Sunday, January 2, 2011
Our Night Out on the Town
- Ted Turner
I’m predisposed to enjoy solitary pursuits like reading a good book, sitting by the fire, or watching quality TV. But once in a while I get the urge to abandon my safe haven and venture into the disabled-unfriendly world beyond, usually at my wife’s prodding. Wednesday was one of those days.
Let me set this up first. Kim is as frugal as anyone I know, and she comes by it naturally. When her father visits, his conversational ice-breaker isn’t something like, “I’m thinking about getting one of the new BMW’s, but it has to come with leather seats.” It’s more likely to be, “Guess how much I paid for these sneakers?” And a good guess will be something south of $4.
One way that Kim scratches her penny-pinching itch is to compete in radio station giveaways, as opposed to actually purchasing concert tickets, for example. In recent years we’ve seen classic bands such as Styx, ZZ Top, and others, all with complementary tickets. This summer we even saw the still-lovely Cheryl Crow at Meadowbrook. In 1986, when we were newlyweds and living in far away and exotic Cleveland, Ohio, of all places, she won a $1,000 shopping spree at the store of our choice. At the time we possessed little more than student loans, the newfound thrill of living on our own, and a few wedding presents. We chose J.C. Penny. Some of the items we purchased included: two tennis racquets (the new aluminum kind), a softball glove that I used maybe 5 times, and a blue dress that Kim wore on and off for 20 years.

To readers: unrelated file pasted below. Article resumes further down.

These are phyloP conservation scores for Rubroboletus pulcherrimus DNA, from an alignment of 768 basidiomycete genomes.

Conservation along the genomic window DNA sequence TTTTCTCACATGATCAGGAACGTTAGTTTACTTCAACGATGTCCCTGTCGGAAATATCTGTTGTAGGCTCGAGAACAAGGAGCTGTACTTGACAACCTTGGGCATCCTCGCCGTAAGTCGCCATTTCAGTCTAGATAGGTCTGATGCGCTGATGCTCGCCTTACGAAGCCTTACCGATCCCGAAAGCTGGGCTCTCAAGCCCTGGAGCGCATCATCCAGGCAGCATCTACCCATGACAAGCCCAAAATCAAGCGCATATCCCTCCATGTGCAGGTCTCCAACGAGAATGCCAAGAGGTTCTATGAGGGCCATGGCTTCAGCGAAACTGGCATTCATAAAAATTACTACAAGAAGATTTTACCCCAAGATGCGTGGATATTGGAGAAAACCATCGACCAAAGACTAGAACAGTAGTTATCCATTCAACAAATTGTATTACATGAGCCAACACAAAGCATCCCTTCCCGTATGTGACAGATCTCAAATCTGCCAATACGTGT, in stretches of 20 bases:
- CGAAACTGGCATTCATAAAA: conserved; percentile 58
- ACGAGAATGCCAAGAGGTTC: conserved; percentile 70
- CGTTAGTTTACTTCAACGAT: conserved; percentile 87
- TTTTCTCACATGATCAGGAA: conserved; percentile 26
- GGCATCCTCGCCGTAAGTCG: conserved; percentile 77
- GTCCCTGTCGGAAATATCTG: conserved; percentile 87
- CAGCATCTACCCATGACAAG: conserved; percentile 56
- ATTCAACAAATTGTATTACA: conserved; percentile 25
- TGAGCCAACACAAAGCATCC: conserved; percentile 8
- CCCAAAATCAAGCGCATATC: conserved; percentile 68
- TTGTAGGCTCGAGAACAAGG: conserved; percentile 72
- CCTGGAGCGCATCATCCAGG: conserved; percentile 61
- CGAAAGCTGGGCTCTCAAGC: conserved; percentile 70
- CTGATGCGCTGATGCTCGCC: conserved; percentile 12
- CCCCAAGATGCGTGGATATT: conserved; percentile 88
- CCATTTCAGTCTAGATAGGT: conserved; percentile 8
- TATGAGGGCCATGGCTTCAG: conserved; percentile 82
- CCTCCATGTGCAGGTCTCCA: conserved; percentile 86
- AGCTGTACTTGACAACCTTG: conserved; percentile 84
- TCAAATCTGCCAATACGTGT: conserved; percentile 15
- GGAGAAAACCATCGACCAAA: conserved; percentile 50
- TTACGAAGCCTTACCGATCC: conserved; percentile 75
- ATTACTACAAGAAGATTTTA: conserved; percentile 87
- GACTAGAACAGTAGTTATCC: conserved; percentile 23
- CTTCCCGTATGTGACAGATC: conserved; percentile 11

Last week, one of the local stations was giving away second row tickets to our favorite stand-up comic at our favorite historic theater. When prompted, we needed to be the ninth caller. For particularly appealing giveaways like this one, Kim will deputize me as her assistant caller. I had the land line, and she had her cell phone. We heard the cue and started dialing. I get nothing but busy signals call after call. Kim was both caller number two and caller number nine. How does she do that?